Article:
Collapse of superhydrophobicity on nanopillared surfaces
M Amabili and A Giacomello and S Meloni and CM Casciola, PHYSICAL REVIEW FLUIDS, 2, 034202 (2017).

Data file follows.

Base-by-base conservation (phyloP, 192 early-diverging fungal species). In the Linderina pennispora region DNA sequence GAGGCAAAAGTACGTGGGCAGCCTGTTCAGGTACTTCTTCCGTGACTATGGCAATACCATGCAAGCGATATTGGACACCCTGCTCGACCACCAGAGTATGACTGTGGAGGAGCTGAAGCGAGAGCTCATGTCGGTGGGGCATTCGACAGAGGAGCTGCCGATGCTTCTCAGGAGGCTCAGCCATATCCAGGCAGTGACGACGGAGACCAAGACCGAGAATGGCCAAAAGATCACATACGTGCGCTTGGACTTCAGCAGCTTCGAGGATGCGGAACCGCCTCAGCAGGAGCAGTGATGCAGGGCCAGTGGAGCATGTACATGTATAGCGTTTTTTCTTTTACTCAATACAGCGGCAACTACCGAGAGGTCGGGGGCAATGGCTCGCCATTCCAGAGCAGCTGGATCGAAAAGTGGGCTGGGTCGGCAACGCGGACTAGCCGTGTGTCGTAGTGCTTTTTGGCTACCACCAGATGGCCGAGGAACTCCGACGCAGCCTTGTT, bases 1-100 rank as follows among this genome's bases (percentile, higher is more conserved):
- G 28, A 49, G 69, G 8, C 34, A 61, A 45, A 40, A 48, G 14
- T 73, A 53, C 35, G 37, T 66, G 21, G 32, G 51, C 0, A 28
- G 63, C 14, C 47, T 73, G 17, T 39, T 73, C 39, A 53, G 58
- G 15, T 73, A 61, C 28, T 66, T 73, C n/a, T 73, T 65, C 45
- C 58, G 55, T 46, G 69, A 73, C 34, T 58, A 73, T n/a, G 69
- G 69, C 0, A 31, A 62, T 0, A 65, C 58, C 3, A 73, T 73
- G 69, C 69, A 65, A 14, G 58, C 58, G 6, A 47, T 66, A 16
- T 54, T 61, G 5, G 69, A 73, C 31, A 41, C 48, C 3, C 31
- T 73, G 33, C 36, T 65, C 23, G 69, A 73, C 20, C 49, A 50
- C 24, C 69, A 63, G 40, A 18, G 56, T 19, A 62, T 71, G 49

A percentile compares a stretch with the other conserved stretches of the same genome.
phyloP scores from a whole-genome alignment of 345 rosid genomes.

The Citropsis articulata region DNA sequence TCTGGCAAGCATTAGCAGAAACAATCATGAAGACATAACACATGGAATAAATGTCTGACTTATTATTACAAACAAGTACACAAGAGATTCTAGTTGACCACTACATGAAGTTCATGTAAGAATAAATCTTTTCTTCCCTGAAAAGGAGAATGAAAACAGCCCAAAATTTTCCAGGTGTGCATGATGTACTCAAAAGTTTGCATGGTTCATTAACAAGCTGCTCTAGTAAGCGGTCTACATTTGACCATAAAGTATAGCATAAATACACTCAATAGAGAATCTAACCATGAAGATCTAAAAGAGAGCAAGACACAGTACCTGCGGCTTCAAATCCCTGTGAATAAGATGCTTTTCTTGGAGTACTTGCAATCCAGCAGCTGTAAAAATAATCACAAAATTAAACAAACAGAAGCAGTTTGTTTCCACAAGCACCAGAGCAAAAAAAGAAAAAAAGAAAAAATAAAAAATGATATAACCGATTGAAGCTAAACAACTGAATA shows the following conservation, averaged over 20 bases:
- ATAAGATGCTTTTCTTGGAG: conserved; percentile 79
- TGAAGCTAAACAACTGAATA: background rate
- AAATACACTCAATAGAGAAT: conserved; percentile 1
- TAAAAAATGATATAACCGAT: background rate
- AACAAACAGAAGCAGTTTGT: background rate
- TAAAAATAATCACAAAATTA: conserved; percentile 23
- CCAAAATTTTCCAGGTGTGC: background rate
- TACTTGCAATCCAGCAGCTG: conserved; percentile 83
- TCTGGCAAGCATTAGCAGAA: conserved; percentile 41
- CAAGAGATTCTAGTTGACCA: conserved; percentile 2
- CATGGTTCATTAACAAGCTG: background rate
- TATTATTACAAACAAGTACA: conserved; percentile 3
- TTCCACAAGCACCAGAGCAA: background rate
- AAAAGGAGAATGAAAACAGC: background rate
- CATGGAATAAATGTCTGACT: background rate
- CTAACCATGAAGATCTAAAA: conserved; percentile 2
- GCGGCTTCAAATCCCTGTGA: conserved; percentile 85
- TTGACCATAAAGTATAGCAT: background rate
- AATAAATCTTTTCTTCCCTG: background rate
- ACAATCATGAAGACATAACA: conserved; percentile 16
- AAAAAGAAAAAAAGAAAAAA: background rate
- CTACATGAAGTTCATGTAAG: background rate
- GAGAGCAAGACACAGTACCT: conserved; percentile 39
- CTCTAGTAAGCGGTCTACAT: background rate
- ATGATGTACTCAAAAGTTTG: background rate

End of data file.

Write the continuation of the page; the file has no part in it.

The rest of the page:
Themechanism of the collapse of the superhydrophobic state is elucidated for submerged nanoscale textures forming a three-dimensional interconnected vapor domain. This key issue for the design of nanotextures poses significant simulation challenges as it is characterized by diverse time and length scales. State-of-the-art atomistic rare events simulations are applied for overcoming the long time scales connected with the large free energy barriers. In such interconnected surface cavities wetting starts with the formation of a liquid finger between two pillars. This break of symmetry induces a more gentle bend in the rest of the liquid-vapor interface, which triggers the wetting of the neighboring pillars. This collective mechanism, involving the wetting of several pillars at the same time, could not be captured by previous atomistic simulations using surface models comprising a small number of pillars (often just one). Atomistic results are interpreted in terms of a sharp-interface continuum model which suggests that line tension, condensation, and other nanoscale phenomena play a minor role in the simulated conditions.
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